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WNBA Draft Preview: The No. 1 pick by the Las Vegas Aces is ...

We’ll know soon enough! The 2019 WNBA Draft takes place on Wednesday, April 10, at 7 p.m. ET. The first round will air live on ESPN and the second and third rounds will air live on ESPNU.  Also in this week’s Hoops Happening column: the WNBA Draft through the years, 2019 jerseys, draft storylines, social media and more!

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NCAA Women’s Final Four - National Championship
Jackie Young is overcoming Notre Dame’s loss in the NCAAW Tournament championship game by pursuing her lifelong dream of competing in the WNBA. Could she be the No. 1 overall pick?
Photo by Mike Ehrmann/Getty Images

For the third year in a row, the Las Vegas Aces get the No. 1 overall pick in the WNBA Draft.

Which elite player from the dynamic 2018-19 college season will be joining the reigning WNBA Rookie of the Year and No. 1 draft pick in 2018, A’ja Wilson, and the 2017 No. 1 selection, Kelsey Plum? Could Aces head coach and general manager Bill Laimbeer trade away the team’s selection?

Even more, what trends might the early selections expose?

In WNBA seasons past, teams focused on acquiring skilled guards and versatile forwards because few true centers were in the league. And, at least to Liz Cambage’s thinking (whose 2019 WNBA status remains in flux), these “undersized” players competing in the center position can be problematic.

In May 2018, Cambage stated in an interview with ESPN’s Mechelle Voepel that she relishes the opportunity to match up against true centers like Brittney Griner, and finds it disadvantageous to match up against smaller power forwards:

I love Brittney; I’ve watched her develop since her rookie year. It’s good for us going against bigger bodies more games, rather than chasing around those undersized [power forwards]. They get away with everything.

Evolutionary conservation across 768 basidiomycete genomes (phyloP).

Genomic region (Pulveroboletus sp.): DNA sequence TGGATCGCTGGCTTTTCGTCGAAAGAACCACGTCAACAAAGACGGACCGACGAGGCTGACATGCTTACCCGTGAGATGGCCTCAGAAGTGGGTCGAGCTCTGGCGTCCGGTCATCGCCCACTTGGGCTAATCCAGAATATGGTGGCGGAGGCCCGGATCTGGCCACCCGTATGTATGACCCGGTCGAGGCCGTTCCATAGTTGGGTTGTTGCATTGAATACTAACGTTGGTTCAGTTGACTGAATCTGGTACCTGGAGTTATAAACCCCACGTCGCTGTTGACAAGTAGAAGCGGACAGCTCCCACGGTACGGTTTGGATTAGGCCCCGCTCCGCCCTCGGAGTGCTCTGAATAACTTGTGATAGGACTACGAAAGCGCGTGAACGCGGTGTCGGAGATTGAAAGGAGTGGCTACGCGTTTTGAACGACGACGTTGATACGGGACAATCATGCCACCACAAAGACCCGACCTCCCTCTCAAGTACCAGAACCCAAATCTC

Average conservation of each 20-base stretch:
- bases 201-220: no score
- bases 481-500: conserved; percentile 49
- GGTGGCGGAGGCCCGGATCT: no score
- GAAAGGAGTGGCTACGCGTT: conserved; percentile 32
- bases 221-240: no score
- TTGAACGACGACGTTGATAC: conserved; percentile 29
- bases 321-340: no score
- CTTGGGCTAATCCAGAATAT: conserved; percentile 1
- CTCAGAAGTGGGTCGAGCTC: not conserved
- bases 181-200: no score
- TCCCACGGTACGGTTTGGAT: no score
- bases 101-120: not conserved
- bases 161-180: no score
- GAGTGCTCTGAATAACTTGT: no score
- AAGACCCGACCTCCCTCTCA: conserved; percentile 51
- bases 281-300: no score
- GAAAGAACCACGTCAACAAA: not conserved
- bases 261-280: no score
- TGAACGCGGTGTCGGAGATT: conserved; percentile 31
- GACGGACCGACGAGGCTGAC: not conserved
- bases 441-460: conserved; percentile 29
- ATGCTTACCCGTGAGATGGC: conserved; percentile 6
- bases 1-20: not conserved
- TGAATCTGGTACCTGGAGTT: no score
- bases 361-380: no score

In other words, the league is no longer treating the center position like an afterthought. With more big women emerging through the ranks of college basketball programs and entering the league from abroad, WNBA teams will have an easier time than ever filling the five position.

According to Swish Appeal’s Eric Nemchock, bigs worth considering in in the 2019 WNBA Draft include:

  • Teaira McCowan (Mississippi State), SEC Player of the Year, SEC Defensive Player of the Year, certified double-double queen
  • Kalani Brown (Baylor), NCAA Women’s Basketball Tournament national champion
  • Han Xu (China), experience with the Chinese national team, 6-foot-9
  • Eziyoda Magbegor (Australia), experience on the Australian national team
  • Li Yueru (China), experience with the Chinese national team, 6-foot-7

With A’ja Wilson dominating the paint for the Aces, it is hard to imagine Laimbeer will bring in a big to get in her way. But if at least three centers are selected in the top five to seven picks, perhaps it can be concluded that the time for bigs in the WNBA is now, with teams currently lacking true centers hoping to shore up the position against the existing bigs.